Commercial guar gum (GG; lot # SLBH5693V, India) was purchased from Sigma-Aldrich (St. Louis, MO, USA). Melojel corn starch with a reported 27.8% amylose content (CS28) and Hylon V corn starch with a reported 50% amylose content (CS50) were kindly supplied by Ingredion Incorporated (Bridgewater, NJ). The respective average particle sizes (11.2 and 12.1 μm) and moisture contents (6.0 and 7.2%) were determined in our laboratory. The mean particle sizes of CS28 and CS50 were determined by light scattering using a particle size meter (HORIBA Partica LA-950V2) while the moisture content was determined by drying a known amount of each CS in an air-oven at 120 °C to constant weight. MilliQ water with a resistivity of 18.2 MΩ. cm was prepared using Barnstead E-pure water system (Dubuque, IA) and used in all experiments
Preparation of spinning solutions
Guar Gum (GG) was slowly dispersed in a vigorous vortex of Millipore water and left under moderate stirring overnight, at room temperature, to prepare a ~1.3 % wt solution. The solution was centrifuged in a Thermo Scientific centrifuge (Model Sorvall Legend X1R, Thermo Fisher Scientific Inc., Waltham, MA, USA) at 12,000 g and 40 ºC for 1h. The supernatant was precipitated in ethanol at a 1:2 volume ratio followed by drying overnight in a vacuum oven to obtain the purified GG. A 3% purified GG solution was then prepared by dissolving the galactomannan in Millipore water at 50 ºC for 3h using an oil bath heated in a magnetic stirrer (model RCT basic, IKA, Werke Staufen, Germany) equipped with a PT 1000 IKA temperature sensor..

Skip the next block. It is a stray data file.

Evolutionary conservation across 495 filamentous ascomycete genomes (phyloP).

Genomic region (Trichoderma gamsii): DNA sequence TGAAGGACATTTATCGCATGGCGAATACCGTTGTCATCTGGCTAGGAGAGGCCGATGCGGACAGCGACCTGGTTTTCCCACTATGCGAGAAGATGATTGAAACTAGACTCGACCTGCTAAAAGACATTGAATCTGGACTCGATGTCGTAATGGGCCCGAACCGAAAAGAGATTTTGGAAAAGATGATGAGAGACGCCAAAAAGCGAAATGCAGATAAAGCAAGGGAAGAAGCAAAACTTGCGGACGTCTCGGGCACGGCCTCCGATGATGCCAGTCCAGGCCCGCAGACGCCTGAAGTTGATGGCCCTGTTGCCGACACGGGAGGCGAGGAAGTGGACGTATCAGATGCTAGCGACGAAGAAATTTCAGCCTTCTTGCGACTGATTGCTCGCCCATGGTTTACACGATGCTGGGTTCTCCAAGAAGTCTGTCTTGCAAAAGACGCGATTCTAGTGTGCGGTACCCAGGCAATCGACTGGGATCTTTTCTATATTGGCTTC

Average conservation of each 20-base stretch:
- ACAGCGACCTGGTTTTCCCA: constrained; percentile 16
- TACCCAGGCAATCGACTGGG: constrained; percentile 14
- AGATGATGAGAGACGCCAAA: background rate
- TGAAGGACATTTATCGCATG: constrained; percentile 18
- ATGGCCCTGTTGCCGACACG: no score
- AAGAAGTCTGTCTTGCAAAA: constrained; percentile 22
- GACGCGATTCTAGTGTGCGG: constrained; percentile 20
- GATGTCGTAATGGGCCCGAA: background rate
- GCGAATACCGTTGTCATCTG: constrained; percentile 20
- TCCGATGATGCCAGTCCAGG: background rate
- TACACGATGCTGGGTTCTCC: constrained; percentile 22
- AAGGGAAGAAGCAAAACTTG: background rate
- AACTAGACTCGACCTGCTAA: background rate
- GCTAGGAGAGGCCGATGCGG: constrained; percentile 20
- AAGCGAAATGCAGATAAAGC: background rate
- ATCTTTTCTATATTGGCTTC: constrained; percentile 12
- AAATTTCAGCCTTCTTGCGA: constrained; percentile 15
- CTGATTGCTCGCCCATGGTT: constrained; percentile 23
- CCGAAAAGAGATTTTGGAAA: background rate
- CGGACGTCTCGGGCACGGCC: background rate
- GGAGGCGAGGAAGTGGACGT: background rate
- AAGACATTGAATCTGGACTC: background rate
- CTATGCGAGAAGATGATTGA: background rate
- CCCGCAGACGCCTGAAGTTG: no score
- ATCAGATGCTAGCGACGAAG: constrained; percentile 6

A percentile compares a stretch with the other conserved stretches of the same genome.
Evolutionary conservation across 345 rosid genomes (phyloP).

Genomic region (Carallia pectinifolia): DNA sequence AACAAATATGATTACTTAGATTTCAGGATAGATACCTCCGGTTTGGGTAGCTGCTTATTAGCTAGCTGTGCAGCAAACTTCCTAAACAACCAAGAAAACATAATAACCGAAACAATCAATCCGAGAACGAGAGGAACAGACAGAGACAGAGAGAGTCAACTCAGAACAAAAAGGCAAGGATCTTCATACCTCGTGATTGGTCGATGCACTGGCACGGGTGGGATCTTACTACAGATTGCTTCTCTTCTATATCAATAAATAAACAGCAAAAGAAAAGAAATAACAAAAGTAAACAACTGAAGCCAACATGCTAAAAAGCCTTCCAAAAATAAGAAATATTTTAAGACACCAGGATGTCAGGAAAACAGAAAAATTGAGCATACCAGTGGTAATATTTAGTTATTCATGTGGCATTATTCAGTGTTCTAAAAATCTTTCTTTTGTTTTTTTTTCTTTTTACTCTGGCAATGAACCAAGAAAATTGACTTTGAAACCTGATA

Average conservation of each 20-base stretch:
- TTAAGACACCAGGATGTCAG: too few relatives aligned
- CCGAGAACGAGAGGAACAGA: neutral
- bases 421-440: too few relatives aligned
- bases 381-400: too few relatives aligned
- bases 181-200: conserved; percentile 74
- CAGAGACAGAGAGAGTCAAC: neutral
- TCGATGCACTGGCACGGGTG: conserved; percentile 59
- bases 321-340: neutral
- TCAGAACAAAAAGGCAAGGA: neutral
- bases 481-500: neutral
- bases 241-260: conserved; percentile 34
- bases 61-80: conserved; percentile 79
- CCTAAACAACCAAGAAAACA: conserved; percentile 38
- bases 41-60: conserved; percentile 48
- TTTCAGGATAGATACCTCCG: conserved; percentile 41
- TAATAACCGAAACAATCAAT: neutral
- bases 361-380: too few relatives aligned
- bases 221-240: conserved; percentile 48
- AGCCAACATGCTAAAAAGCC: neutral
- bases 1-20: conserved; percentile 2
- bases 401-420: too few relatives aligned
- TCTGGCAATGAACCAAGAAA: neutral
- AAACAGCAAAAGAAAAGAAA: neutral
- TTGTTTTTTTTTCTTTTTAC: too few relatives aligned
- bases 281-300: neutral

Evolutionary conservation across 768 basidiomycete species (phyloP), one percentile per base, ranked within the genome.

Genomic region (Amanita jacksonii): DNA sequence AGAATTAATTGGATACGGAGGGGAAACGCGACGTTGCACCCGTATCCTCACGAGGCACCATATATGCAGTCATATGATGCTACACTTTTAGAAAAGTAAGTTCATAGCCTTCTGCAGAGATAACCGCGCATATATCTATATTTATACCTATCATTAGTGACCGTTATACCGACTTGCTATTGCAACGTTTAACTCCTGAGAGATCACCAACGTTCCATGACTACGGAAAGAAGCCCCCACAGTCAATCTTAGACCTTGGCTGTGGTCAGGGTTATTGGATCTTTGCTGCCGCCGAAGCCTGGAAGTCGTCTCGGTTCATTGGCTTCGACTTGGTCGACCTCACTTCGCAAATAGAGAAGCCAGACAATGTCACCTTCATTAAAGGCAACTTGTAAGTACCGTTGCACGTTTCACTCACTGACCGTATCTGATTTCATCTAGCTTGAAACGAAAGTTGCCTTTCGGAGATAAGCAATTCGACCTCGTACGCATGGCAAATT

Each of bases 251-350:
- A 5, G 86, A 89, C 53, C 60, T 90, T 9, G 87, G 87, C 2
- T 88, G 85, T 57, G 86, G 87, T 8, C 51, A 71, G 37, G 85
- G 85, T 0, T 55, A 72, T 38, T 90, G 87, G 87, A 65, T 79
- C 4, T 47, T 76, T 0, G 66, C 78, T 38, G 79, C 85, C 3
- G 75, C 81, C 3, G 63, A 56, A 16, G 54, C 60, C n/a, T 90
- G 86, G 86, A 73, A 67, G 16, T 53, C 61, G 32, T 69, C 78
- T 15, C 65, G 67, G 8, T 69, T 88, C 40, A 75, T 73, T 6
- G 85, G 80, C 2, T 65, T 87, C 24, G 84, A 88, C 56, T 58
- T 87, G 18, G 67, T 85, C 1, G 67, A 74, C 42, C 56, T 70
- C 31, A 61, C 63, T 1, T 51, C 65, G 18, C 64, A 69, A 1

Corn starch (CS) samples were dispersed in water under stirring at 85 ºC for 1h (CS28) and 95 ºC for 1.5h (CS50) to prepare CS dispersions with 3 wt% concentration. After heating, CS50 dispersions were sonicated for 10 min using an ultrasonic probe and 100% amplitude (Cole Palmer Sonicator, model 130 W, 20kV) equipped with a 1/2” microtip (constant duty cycle). The sonication was performed in the pulsed mode with the sonicator on for 30s, then off for 30s and the sample vessels were kept in an ice-water bath during treatment. Sonication time does not include the resting time.